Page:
To Split Or Not To Split?

Splitting pairs in blackjack is something people do with very little thought. Because the option is available to them, participants sometimes feel obliged to take up the offer without actually considering what they had in the first place and what potential prospects their new hands will have.

If you’ve never played blackjack before, take a look at some tips and advices. The first thing to bear in mind is that if you do split a pair, it will cost you. You need to place an additional bet, which has to match your initial stake so you are effectively playing two different hands against the dealer. If you lose with both, it will be twice as expensive as when the game started.

There are certain pairs which you should not entertain the idea of splitting. The most obvious are 10s and picture cards. Together they give you 20 anyway, which would win most hands. If you try to get greedy and chase 21, it could end up going horribly wrong.

It is also best advised not to split fours and fives. If you do and hit a ten with either hand, you are left in a difficult position.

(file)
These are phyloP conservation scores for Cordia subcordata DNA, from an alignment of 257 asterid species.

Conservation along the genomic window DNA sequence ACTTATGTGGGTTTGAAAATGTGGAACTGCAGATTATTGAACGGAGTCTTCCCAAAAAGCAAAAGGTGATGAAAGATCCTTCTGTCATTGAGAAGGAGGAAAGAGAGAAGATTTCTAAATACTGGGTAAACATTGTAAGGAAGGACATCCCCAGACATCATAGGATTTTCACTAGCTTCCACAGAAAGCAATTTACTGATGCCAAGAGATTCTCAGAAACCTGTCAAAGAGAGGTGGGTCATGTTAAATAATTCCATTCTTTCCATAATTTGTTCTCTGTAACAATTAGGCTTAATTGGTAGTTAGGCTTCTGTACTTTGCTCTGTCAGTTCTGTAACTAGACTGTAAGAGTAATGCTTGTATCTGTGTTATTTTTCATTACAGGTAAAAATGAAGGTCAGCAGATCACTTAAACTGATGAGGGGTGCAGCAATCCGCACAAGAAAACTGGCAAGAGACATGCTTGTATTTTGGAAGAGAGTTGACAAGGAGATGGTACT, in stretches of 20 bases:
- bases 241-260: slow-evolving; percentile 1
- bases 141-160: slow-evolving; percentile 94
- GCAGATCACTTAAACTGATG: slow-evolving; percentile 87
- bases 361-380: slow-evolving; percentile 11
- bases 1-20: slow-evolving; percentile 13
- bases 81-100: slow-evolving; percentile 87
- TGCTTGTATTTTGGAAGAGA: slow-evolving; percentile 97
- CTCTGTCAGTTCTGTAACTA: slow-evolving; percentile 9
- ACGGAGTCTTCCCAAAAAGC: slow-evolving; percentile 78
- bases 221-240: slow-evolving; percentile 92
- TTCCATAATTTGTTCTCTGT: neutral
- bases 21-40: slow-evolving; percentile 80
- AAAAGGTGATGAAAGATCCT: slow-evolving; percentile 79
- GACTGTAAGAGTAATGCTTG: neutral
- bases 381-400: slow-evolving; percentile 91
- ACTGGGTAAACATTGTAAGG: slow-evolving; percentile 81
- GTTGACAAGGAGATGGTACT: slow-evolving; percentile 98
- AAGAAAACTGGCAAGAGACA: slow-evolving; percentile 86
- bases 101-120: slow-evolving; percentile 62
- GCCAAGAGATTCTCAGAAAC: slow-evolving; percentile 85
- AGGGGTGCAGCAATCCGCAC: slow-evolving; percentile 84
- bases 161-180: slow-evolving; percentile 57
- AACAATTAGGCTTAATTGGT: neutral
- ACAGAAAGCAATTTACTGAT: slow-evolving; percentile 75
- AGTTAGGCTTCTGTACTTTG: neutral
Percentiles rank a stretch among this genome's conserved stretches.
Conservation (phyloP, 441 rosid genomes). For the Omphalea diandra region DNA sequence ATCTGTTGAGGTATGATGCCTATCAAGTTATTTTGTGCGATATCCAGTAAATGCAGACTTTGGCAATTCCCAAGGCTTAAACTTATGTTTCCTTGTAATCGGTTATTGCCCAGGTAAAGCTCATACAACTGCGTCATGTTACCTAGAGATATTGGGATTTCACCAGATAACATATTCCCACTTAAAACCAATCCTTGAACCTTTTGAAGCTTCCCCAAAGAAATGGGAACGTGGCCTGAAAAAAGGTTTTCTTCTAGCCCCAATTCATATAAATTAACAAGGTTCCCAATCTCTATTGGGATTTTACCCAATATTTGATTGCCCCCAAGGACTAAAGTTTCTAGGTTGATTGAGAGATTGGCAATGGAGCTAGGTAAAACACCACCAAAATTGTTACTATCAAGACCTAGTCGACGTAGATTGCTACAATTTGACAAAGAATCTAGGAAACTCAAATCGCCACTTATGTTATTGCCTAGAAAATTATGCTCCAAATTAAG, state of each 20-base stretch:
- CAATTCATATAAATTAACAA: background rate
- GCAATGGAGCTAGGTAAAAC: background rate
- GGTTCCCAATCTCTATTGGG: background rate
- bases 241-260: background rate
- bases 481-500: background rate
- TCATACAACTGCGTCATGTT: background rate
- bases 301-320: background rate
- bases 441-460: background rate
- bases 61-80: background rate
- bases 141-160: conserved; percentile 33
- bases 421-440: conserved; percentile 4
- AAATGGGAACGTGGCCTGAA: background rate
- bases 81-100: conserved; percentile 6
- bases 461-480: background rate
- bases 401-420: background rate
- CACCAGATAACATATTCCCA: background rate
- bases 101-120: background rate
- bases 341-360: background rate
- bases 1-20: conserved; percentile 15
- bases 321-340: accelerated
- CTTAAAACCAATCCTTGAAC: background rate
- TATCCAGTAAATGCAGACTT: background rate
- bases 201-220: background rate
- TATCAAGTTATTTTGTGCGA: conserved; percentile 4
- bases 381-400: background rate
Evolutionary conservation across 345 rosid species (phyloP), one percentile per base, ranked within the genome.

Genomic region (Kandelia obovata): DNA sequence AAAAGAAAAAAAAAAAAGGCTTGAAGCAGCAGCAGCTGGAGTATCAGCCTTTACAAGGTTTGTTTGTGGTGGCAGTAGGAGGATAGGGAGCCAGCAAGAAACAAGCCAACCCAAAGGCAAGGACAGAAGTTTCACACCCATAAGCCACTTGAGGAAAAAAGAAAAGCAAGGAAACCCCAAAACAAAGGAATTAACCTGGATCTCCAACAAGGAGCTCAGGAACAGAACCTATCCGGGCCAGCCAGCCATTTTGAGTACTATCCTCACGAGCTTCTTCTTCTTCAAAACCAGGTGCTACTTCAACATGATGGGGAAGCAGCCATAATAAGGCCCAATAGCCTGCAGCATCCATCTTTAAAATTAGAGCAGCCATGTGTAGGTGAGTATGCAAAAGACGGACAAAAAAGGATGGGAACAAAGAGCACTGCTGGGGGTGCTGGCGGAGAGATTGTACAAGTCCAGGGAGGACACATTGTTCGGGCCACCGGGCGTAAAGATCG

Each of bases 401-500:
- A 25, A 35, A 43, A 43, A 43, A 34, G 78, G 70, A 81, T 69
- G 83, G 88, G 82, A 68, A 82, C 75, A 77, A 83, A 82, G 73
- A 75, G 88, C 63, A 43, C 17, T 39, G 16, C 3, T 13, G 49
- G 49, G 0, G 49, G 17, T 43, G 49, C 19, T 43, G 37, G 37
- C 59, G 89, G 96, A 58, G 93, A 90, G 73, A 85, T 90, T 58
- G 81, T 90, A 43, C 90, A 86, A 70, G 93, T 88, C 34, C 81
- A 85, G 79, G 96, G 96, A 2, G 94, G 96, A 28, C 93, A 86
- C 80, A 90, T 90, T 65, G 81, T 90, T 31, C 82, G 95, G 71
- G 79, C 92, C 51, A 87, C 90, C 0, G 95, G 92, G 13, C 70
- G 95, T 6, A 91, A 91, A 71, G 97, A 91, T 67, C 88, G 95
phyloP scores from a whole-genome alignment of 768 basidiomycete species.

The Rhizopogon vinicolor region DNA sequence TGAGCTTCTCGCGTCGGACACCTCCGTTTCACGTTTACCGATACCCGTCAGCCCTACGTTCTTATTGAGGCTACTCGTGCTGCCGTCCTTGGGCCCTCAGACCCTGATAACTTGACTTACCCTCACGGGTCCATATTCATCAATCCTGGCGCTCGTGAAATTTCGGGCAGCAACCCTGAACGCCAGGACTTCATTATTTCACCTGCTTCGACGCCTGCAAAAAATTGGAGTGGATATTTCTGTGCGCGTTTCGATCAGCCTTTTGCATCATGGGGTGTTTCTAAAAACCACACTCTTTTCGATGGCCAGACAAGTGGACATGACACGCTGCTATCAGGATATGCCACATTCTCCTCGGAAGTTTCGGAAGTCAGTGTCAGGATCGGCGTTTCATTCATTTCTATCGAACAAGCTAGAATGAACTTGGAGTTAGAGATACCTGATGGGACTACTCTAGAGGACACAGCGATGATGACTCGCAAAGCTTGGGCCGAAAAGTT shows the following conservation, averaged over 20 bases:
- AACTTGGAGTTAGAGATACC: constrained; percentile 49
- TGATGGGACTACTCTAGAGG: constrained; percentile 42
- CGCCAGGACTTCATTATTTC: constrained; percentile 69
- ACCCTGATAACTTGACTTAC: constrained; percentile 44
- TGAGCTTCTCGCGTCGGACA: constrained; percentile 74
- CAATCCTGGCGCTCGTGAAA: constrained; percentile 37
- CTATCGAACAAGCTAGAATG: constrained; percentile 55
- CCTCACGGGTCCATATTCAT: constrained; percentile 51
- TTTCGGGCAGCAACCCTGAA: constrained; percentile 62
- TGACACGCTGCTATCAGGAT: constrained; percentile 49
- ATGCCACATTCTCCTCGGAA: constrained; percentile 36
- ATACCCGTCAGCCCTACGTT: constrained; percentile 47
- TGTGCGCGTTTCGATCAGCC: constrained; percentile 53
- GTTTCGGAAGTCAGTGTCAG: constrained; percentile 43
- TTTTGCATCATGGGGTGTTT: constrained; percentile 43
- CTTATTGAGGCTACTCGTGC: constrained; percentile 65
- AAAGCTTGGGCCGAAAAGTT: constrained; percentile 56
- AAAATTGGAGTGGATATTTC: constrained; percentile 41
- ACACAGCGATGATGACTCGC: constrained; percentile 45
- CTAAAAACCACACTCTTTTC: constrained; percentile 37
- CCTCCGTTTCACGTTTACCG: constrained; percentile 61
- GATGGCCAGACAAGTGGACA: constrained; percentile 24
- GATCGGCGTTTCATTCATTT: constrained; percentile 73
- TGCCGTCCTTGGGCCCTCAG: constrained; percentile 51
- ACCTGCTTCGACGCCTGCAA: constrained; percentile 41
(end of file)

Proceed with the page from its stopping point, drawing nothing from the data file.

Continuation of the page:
The best pairs of them all to split are Aces. Together they are actually less valuable than apart. You only need a ten with either of them to hit 21 once they are separated. With the ace carrying a dual value, it also gives you lots of different options when it comes to building a total.

There is nothing wrong either with splitting eights. A pair of eights equates to 16 which leaves you with a tough decision to make about your next move. You can either stand in the knowledge that it is a mediocre total or risk taking another card where the chances are you are going to bust. By splitting the eights, this dilemma is taken away from you.